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It’s now almost 15 years since the Dangerous Substances and Explosive Atmospheres Regulations were first introduced and yet, worryingly, many businesses are still falling short of the requirements.

DSEAR sets out the legal (minimum) requirements for protection of workers and members of the public potentially at risk from activities involving storage or handling of dangerous substances.

The regulations cover all substances that could cause a safety risk from fire, explosion or release of energy if not properly managed and controlled, which includes substances found in many workplaces such as solvents, paints and flammable gases; dusts from sanding, machining, sawing or foodstuffs; pressurised gases; and substances corrosive to metal.

Simply put, duty holders must ensure that:

  • they know what dangerous substances they have in their workplace;
  • they have assessed the risks to health and safety from their activities;
  • measures are in place to eliminate or control the risks;
  • areas where explosive atmospheres may be present (hazardous areas) have been identified and classified;
  • equipment in hazardous areas is correctly specified and regularly inspected;
  • controls are in place to prevent ignition sources from becoming active and effective in hazardous areas;
  • controls and plans are in place to reduce the effects of any accidents or incidents that may arise;
  • employees and those working with dangerous substances are given appropriate information, instruction, training and supervision; and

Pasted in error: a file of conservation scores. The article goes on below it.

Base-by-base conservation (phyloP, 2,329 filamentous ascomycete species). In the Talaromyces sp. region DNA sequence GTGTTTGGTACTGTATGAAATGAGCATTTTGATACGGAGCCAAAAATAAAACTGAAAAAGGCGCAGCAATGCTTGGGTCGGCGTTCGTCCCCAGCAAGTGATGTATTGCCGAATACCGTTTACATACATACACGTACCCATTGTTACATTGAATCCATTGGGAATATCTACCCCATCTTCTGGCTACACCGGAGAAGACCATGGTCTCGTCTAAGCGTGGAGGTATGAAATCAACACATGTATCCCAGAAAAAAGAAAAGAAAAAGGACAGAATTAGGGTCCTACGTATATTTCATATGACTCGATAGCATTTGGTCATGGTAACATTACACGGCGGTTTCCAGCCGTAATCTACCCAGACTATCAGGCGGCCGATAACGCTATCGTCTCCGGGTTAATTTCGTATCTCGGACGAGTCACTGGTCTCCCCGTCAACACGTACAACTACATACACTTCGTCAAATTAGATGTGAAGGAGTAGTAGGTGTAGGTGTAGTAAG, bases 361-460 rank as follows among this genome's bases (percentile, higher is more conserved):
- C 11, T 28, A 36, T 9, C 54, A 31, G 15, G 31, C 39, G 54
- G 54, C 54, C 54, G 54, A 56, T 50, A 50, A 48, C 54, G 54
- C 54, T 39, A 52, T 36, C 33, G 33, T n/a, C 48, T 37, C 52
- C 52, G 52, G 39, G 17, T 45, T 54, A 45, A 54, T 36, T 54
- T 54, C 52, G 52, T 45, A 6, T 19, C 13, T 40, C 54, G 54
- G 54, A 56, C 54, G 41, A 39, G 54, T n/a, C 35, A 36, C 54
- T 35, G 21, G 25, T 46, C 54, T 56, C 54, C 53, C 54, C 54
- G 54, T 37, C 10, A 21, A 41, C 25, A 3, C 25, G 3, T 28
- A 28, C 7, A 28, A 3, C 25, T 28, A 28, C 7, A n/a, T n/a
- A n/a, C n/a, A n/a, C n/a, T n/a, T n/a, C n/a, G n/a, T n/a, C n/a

• procedures are in place for professional management of change, including changes to plant, processes, methods of operation, and people.

But despite the abundance of available guidance and the passage of time, many are failing to recognise the risks and put suitable measures in place.

Common criticisms have come from a lack of understanding of the regulations; failure to comply with codes, standards and good practice guidance; failure to maintain engineering and procedural controls; and failure to integrate DSEAR into wider Process Safety Management Systems.

For more guidance on compliance with DSEAR, and for details on the specific areas in which we can help, please click here.

We also regularly run in-house and open training events focussing on practical application of standards and guidance for compliance with DSEAR. Click here for more information on these.